I think this book works best for people who've already read the entire series. It's much more simplistic than the other novels, and I'm inclined to believe that the author did that on purpose to keep the focus on Erlendur himself, rather than on the crimes. I appreciated the obviously slower pace for that very reason.(less)
If you've read Rebecca and you think that's all there is to Daphne Du Maurier, think again. This collection goes well beyond Manderley...morea 3.8 rounded up
If you've read Rebecca and you think that's all there is to Daphne Du Maurier, think again. This collection goes well beyond Manderley, taking the reader into lives that seem very normal until you begin to notice that something is just not quite right -- and by then, it's too late to stop reading.
If you want the longer version, feel free to click on through to my online reading journal ; otherwise, stick with the shorter version here.
You'll find that the author covers a range of themes: isolation, love, loss, grief, dislocation, revenge, obsession, fate -- all very human attributes that here take on a different sort of significance in the lives of her characters. The beauty in these tales is that her people are just going about their every day lives -- at least at first. For example, In "Don't Look Now," a husband and wife are in Venice on holiday to help them to deal with their grief over their dead child. In "Split Second," a widow with a young daughter away at school steps out to take a walk and returns home. "The Blue Lenses" is expressed from the point of view of a woman who is recovering from eye surgery. All of these things are very normal, very mundane, and described very well by the author. But soon it begins to dawn on you that something is just off -- that things are moving ever so slightly away from ordinary, heading into the realm of extraordinary. By that time, you're so caught up in the lives of these people that you have to see them through to the end. The joke is on the reader, though -- in some cases the endings do not necessarily resolve things, but instead, point toward another possible chapter in the characters' futures. While the author doesn't do this in every story, when she does, it's highly effective and leaves you very unsettled and in my case, filled with a sense of unease thinking about what's going to happen to these people next. As one character notes, "Nothing's been the same since. Nor ever will be," and that's the feeling I walked away with at the end of several of these stories.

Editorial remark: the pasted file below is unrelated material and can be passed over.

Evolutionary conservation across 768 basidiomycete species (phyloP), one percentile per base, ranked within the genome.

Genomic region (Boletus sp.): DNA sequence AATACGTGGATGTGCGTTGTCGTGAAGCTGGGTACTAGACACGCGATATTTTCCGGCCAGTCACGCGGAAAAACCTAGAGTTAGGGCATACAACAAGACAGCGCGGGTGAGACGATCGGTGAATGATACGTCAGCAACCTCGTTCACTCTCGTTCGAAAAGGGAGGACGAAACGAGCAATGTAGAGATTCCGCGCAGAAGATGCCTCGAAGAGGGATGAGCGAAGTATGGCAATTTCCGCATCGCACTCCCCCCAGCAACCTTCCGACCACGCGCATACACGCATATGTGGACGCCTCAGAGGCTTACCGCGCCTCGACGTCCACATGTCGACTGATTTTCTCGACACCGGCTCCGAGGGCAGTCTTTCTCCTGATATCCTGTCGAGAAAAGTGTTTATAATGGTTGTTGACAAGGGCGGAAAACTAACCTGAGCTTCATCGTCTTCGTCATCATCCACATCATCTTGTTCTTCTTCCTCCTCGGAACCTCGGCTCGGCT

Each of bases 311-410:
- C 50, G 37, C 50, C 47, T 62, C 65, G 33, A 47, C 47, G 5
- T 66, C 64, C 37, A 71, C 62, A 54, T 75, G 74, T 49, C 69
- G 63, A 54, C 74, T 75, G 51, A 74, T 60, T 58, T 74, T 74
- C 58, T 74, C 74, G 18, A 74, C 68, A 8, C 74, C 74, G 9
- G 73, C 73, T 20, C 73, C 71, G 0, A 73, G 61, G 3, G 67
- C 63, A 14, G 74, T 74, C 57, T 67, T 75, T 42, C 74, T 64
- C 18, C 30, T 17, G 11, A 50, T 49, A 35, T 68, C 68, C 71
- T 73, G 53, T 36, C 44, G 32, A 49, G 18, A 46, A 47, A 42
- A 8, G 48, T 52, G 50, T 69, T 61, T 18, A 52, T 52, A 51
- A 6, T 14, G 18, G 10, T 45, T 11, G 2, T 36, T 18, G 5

All in all, a fine collection of stories, definitely recommended. NYRB classics has really done readers a great service by bringing these stories together -- my advice: if you're interested in trying out Du Maurier's short stories, this edition would be the perfect starting place.(less)